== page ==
Rickwood festivities celebrate Willie Mays, a Negro Leagues legend

Birmingham, Ala. — As Ajay Stone strolled around historic Rickwood Field, looking at the tributes to Willie Mays and other Negro League players, he clutched a cherished memory under his arm.

A 2004 photo of Mays holding Stone’s then-10-month-old daughter, Haley, wearing San Francisco Giants gear. Mace had a chocolate chip cookie in her hand, which she gave Haley to eat.

“Willie gave her that cookie,” Stone recalled. “She had no teeth. But we got the cookie and kept it in her stroller for a year and a half. Big Willie Mays gave it to her, and it was special to us.”

Stone and his wife Christina traveled from Charlotte, North Carolina to Birmingham, Alabama on Thursday.

Rickwood Field is just hours away from hosting its first Major League Baseball game, between the Giants and the St. Louis Cardinals. The game, which MLB called “a tribute to the Negro Leagues,” was meant to honor the legacies of Mays and other black baseball legends who left a lasting mark on the game.

MLB planned a week of activities around Mays and the Negro Leagues, including the unveiling of a Willie Mays mural in downtown Birmingham on Wednesday. Those tributes took on even greater meaning when Mays died Tuesday afternoon at age 93. As news of his death spread across Birmingham, celebrations of his life mounted.

You could hear the celebration at Rickwood Field on Thursday before you even arrived: the rapid beat of drums echoing from inside the ballpark, the excited murmur of fans jumping to the music and the often bursting laughter.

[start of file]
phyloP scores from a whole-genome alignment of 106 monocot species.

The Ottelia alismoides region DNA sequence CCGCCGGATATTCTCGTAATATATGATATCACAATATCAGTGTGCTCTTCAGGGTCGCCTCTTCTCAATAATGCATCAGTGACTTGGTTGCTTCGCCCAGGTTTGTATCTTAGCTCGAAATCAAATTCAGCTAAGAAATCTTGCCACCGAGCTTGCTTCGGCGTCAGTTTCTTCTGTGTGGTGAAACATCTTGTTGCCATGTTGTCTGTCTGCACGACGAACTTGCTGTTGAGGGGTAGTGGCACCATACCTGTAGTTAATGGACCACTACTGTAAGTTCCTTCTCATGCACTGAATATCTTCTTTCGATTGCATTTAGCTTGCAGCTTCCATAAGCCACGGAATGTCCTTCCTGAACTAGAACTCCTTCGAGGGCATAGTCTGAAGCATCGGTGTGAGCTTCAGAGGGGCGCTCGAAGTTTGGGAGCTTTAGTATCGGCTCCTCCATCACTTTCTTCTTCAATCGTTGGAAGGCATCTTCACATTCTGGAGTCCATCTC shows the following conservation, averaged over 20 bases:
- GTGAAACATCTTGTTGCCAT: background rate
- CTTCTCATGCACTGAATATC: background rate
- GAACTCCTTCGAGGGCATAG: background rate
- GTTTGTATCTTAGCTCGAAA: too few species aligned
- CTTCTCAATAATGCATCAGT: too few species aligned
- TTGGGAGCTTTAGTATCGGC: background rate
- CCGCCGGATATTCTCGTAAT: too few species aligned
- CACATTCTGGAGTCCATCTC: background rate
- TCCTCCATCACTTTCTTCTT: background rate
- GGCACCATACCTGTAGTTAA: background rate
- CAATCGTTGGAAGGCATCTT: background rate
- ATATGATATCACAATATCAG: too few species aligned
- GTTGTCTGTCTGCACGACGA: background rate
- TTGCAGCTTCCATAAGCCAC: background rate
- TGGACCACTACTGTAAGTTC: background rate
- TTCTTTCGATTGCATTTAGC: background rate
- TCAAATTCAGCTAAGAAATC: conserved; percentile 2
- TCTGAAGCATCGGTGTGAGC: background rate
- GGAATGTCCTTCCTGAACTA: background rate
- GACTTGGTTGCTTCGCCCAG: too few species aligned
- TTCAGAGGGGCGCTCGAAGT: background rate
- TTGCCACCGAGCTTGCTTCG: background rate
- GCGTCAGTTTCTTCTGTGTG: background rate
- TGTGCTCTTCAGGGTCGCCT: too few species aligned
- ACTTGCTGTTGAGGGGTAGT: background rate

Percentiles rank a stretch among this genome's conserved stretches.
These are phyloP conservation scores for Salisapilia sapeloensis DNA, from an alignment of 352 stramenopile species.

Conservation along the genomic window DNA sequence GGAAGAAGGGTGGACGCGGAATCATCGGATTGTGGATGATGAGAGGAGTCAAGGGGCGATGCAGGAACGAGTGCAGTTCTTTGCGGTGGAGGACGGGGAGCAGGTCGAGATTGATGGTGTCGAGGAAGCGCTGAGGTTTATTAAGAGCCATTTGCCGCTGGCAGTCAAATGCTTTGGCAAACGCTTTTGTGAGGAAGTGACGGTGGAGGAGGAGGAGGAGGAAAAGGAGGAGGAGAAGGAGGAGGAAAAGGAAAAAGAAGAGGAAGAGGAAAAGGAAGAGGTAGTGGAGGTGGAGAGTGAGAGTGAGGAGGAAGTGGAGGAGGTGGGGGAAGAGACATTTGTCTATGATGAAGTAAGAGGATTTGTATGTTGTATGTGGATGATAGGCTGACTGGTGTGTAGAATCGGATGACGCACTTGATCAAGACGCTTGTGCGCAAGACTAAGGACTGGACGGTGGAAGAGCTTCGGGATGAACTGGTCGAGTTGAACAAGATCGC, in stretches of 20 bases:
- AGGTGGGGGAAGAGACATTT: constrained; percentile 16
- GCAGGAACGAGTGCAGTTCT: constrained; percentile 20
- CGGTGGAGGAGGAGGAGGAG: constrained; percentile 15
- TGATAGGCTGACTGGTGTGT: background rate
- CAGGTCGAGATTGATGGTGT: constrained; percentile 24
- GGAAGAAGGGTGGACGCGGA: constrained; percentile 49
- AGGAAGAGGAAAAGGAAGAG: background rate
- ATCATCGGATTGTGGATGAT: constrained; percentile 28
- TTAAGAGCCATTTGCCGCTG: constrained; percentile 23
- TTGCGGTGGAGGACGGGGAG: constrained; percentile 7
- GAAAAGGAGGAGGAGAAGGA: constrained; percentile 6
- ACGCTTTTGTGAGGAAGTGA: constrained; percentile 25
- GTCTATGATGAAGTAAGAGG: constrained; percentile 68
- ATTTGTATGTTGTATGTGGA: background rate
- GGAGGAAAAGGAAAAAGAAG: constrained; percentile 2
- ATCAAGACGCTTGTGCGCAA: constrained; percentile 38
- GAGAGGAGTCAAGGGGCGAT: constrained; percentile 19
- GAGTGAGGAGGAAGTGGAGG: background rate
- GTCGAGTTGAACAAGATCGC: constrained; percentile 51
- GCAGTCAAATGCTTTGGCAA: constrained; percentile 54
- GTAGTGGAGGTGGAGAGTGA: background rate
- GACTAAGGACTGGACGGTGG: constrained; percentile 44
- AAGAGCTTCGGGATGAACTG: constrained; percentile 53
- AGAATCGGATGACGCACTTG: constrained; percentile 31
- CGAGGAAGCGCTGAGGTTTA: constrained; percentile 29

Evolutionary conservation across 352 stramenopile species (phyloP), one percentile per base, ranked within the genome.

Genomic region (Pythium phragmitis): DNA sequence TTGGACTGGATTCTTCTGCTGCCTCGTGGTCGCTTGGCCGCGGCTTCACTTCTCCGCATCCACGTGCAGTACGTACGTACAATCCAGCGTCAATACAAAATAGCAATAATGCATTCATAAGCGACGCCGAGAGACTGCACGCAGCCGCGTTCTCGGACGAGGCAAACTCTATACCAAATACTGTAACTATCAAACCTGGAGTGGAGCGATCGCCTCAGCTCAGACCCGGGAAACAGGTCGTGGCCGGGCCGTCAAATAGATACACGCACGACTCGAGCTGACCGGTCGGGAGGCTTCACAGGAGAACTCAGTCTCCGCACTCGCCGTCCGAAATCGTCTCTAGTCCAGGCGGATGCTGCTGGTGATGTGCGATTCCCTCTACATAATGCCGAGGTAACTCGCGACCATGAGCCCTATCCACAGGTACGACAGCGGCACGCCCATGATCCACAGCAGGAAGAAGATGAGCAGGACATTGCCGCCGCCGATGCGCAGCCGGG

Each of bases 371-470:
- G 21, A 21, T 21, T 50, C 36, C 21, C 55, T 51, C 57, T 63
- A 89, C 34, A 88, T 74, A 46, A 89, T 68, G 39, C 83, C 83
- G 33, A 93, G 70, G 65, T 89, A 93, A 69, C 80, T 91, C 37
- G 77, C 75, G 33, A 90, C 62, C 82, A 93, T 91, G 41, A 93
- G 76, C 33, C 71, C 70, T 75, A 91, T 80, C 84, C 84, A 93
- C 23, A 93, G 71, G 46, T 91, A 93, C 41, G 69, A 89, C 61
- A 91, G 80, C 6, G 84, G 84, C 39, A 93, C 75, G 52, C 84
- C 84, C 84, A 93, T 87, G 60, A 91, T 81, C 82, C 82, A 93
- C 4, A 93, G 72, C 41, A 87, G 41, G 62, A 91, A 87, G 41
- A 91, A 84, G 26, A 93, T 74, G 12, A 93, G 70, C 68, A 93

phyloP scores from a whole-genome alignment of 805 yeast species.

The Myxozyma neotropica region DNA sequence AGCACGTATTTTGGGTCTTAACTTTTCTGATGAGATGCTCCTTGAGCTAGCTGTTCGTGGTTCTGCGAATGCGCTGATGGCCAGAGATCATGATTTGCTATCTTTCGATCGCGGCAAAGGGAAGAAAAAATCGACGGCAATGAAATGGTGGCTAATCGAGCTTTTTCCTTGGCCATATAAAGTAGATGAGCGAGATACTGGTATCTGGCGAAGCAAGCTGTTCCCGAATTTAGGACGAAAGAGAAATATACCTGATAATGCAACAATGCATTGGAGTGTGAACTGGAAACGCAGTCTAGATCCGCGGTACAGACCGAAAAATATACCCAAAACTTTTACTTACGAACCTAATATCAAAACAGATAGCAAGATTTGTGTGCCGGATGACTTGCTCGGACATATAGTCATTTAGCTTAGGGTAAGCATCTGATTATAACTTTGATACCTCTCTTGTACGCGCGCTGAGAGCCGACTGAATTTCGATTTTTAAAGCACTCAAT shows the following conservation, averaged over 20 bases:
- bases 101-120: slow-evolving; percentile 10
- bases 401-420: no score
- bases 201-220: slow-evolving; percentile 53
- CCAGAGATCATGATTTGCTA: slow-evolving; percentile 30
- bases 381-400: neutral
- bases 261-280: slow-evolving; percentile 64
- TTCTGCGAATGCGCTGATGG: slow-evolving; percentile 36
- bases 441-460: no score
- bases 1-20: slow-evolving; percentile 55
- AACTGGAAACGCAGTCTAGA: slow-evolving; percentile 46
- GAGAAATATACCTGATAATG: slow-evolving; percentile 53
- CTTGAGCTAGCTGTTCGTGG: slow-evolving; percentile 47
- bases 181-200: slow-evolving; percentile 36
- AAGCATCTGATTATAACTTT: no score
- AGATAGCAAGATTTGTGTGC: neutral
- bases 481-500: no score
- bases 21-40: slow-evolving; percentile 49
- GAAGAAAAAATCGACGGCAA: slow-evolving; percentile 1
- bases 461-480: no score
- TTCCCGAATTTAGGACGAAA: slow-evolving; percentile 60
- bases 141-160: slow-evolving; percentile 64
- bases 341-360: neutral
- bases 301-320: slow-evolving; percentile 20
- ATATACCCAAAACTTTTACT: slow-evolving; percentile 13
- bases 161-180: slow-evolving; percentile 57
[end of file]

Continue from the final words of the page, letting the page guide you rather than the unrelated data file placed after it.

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Inside, all around were reminders of history.

There were photos and artifacts of baseball Hall of Famers who played in the 114-year-old ballpark, including Jackie Robinson, Josh Gibson and Satchel Paige. Birmingham was the original clubhouse of the Black Boys of the Negro Leagues, where Mays made his pro debut in 1948. Mays’ memorabilia was out front, with bobbleheads, a signed glove and his Black Barons and San Francisco Giants jerseys on display.

Outside, fans lined up to grab the baseball bat Mays used in 1959. They took photos sitting inside the original 1947 bus, which was commonly used during barnstorming tours by Negro Leagues teams. They danced to live music and ate food from concession stands with menu boards designed to reflect the look and feel of the 1940s.

Eddie Torres and his son Jr. wore matching Giants jerseys as they posed for photos inside the ballpark. They were lifelong Giants fans who came from California for the game.

“I’ve never seen Willie Mays play, but as a Giants fan, you know what he means to the game of baseball,” Torres said. “My son, he’s 11 years old. Willie Mays made an impact on the game, he knows who Willie Mays is.”

Musician John Bautista played guitar while dancing on a wooden stage near home plate just before the first pitch. Fans stood as former Negro Leaguers were helped onto the field for the first-pitch ceremony.

Willie! Willie! After a moment of silence broke up.

For Michael Jackson, sitting in the stands at Rickwood Field reminded him of the past.

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Jackson, 71, played baseball in the 1970s and ’80s with the East Thomas Eagles of the Birmingham Industrial League, a semi-professional league made up of iron and steel workers that was an integral form of recreation in Birmingham. 20th century.

Jackson’s baseball journey took him to Rickwood Field several times. He was excited that after all these years, it was still standing.

“It’s nice to see them do it all over again,” he said, “and instead of tearing it down, we played in the same ballpark named after Willie Mays in Fairfield. [Alabama]. And then I spent time here playing bowling. It’s all very exciting.”

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